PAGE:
A colonel was originally a "column" commander. That is the highest ranking officer who will command "pure" columns of say, infantry, cavalry, or artillery.* That would be opposed to a general (or general officer), who is someone who commands "mixed" or combined arms units. In Qian's case, his "column" was rocketry, and he was at the top of his specialty, which is why he was made a colonel, and not some other rank. On the other hand, Leslie Groves who directed the Manhattan Project, was (initially) a (brigadier) general.
The U.S. military will from time to time employ people from outside to fill specialist roles that are deemed "mission critical." This includes foreigners and even former enemies. For instance, Wernher von Braun himself was employed first by the U.S. Army, and later by NASA after World War II. In Qian's case, it helped that he was a citizen of an allied country, China, and that his appointment was temporary, as Schwern pointed out.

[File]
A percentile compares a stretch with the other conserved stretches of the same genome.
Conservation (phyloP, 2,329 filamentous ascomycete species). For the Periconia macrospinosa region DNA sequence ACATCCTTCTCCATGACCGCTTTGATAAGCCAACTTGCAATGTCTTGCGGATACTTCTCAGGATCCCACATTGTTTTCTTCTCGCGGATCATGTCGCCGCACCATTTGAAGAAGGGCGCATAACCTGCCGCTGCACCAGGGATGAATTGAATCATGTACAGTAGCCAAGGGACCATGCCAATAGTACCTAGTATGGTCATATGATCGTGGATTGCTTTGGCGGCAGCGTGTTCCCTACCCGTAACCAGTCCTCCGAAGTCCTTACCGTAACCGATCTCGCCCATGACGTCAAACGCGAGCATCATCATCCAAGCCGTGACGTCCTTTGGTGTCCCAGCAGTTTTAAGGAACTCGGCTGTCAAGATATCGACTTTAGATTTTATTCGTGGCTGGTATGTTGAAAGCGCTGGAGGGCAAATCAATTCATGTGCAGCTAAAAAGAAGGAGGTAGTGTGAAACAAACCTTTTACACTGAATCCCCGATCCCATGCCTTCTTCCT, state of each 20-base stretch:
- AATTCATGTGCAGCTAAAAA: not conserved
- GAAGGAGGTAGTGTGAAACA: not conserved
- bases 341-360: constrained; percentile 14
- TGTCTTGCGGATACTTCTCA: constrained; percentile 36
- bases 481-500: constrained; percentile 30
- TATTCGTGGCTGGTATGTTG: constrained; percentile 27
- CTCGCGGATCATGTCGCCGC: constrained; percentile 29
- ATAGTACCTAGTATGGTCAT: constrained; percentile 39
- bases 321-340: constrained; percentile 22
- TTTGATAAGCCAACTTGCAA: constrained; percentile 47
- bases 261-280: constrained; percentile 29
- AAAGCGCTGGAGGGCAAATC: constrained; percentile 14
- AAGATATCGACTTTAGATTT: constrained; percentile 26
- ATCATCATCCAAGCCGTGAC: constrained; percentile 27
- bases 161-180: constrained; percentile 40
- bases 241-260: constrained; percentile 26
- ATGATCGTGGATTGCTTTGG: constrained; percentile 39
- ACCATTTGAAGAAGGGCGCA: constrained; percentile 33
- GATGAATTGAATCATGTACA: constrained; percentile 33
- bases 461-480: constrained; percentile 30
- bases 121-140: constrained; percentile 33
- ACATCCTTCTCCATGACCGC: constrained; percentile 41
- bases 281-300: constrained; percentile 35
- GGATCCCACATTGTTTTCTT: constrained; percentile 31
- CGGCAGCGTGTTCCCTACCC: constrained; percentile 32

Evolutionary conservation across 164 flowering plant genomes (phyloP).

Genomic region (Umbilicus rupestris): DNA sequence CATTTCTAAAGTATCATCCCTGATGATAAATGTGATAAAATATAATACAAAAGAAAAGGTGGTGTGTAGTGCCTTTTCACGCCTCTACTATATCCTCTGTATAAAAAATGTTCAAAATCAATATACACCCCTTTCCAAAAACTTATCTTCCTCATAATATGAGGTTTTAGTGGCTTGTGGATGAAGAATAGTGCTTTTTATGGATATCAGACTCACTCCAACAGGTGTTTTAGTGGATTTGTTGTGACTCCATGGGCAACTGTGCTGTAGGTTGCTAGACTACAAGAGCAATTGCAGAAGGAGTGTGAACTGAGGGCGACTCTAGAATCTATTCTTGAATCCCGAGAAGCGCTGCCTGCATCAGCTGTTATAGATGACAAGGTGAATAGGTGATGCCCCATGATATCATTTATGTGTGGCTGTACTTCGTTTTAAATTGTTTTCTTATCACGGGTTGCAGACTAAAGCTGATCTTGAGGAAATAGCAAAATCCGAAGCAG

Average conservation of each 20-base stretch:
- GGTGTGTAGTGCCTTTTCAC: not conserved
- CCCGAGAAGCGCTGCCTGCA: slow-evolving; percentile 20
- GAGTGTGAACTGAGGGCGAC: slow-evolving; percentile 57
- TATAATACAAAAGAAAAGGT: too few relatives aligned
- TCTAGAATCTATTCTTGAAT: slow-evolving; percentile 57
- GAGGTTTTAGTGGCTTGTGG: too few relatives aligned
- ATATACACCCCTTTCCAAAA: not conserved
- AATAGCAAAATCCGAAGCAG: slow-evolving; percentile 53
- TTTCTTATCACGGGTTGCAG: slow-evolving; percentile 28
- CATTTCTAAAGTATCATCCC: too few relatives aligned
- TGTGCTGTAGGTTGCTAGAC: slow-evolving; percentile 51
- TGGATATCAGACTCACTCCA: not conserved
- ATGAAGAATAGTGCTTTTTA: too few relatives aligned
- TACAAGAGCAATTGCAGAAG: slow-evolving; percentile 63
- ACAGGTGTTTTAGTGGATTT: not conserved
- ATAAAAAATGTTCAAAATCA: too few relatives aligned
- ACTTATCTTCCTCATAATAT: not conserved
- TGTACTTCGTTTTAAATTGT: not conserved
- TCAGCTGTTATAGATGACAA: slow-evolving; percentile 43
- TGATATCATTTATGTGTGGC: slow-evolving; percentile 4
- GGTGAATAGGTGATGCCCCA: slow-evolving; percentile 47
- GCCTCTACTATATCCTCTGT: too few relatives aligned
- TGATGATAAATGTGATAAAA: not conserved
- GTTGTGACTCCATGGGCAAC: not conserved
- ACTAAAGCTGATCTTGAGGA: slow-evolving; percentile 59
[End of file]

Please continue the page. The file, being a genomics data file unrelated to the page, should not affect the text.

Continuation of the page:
*This would be for American, and other non- western European usage, as noted in the link in the first sentence. A commenter pointed out that by about 1800 CE, the western (and in some cases central) European usage was for "columns" to be larger bodies of soldiers commanded by the American equivalent of Major Generals, or what the Americans would call "division" commanders.